Multimedia Library Server

I’ve always used iTunes to manage my sharing and remote playing of my media library within my home.

As you no doubt know, iTunes sucks at sharing/streaming media. I used iTunes because it was the path of least resistance despite all the verbal abuse I’ve hurled at it…it’s bloated, slow, crashes etc…but that’s a whole different article…. ;-)

Enter Plex. My Padawan at work turned me on to the Plex Media Server and my media consumption has been upgraded beyond my wildest imagination.

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Allow Root to SSH for Ubuntu

This is the most insecure thing you can do to your linux system. That said however, when working on development systems at home I like to logon as SSH. Granted this is behind a firewall to a linux system with no access from the internet.

This was tested on Ubuntu 14.x on a Raspberry Pi.

I do this out of laziness. NEVER do this to an internet accessible system.

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Text To Email Addresses

I often need to send text messages but my only way to send is via email. No worries. All carriers have a email version of your phone number that convert emails to texts. Here is how to figure out your email to text address:

  • AT&T –
  • Verizon –
  • T-Mobile –
  • Sprint PCS –
  • Virgin Mobile –
  • US Cellular –
  • Nextel –
  • Boost –
  • Alltel –

Some Cellular Device Terminology

Cellular devices have many numbers associated with them, especially with respect to the SIM cards. Here’s a short list to keep them straight:

IMEI stands for International Mobile Station Equipment Identity and is used to identify 3GPP (also known as GSM (AT&T, TMobile, UMTS and LTE devices/networks) and iDEN mobile phones, as well as some satellite phones. It is usually found printed inside the battery compartment of the phone and often on the box the phone came in (think iPhone), but can also be displayed on-screen on most phones by entering *#06# on the dial pad, or alongside other system information in the settings menu on smartphone operating systems.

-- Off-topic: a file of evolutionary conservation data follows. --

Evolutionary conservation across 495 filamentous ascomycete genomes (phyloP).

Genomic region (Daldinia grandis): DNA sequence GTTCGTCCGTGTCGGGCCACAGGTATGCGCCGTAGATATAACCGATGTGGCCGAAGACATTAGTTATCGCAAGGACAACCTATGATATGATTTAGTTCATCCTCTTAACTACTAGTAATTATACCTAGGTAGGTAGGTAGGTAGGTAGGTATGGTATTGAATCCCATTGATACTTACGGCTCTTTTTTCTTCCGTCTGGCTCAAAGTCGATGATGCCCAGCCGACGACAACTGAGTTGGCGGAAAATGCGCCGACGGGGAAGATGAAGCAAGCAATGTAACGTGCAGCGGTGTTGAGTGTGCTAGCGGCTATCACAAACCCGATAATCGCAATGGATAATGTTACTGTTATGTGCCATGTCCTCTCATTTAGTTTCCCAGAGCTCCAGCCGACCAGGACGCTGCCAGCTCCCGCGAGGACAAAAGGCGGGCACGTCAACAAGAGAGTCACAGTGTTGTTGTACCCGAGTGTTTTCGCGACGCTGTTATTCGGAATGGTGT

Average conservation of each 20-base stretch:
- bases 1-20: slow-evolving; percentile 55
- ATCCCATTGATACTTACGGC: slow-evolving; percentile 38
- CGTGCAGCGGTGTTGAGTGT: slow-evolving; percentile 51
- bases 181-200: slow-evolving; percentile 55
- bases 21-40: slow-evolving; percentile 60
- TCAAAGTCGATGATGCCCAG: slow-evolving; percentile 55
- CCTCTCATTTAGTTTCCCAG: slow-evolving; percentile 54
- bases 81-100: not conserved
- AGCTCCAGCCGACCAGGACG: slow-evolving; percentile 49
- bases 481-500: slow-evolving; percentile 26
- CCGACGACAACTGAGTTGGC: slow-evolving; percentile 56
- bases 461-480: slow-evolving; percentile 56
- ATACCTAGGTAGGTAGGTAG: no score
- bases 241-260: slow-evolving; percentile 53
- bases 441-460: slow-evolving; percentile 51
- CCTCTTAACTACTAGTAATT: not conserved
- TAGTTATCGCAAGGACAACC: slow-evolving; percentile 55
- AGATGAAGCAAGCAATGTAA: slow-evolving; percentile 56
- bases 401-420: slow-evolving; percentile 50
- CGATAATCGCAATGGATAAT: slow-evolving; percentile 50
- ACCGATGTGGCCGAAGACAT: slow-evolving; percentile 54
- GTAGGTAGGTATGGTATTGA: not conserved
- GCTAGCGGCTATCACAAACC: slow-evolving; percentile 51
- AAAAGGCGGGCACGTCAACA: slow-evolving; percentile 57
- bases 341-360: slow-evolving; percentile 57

The IMEI is part of the phone, not the SIM card so swapping SIM cards won’t change the IMEI. (Kind of like a serial number)

ICCID stands for Integrated Circuit Card ID. This is the identifier of the actual SIM card itself – i.e. an identifier for the SIM chip. It is possible to change the information contained on a SIM (including the IMSI), but the identify of the SIM itself remains the same.

This allows you to swap SIM cards between phones and makes GSM style phones more convenient to use when you break your phone and want to swap it with a spare.

SIM stands for subscriber identification module and is basically the serial number of the card that you put in your GSM phone.

SIM cards come in many sizes, currently they are:

SIM card Introduced Standard reference Length (mm) Width (mm) Thickness (mm) Volume (mm3)
Full-size (1FF) 1991 ISO/IEC 7810:2003, ID-1 85.60 53.98 0.76 3511.72
Mini-SIM (2FF) 1996 ISO/IEC 7810:2003, ID-000 25.00 15.00 0.76 285.00
Micro-SIM (3FF) 2003 ETSI TS 102 221 V9.0.0, Mini-UICC 15.00 12.00 0.76 136.80
Nano-SIM (4FF) early 2012 ETSI TS 102 221 V11.0.0 12.30 8.80 0.67 72.52
Embedded-SIM JEDEC Design Guide 4.8, SON-8 6.00 5.00 <1.0

UICC is the physical card most users refer to as a SIM. It stands for Universal Integrated Circuit Card. The SIM is a circuit component of this card.

Hope that helps. It’s shocking how the carrier customer service reps have no idea what any of this is an always ask you to read the longest number possible when they know full well the don’t need it….

Auto running terminal applications (non GUI) on Raspberry PI


This info will likely work for general linux as well, but my focus here is on the Pi.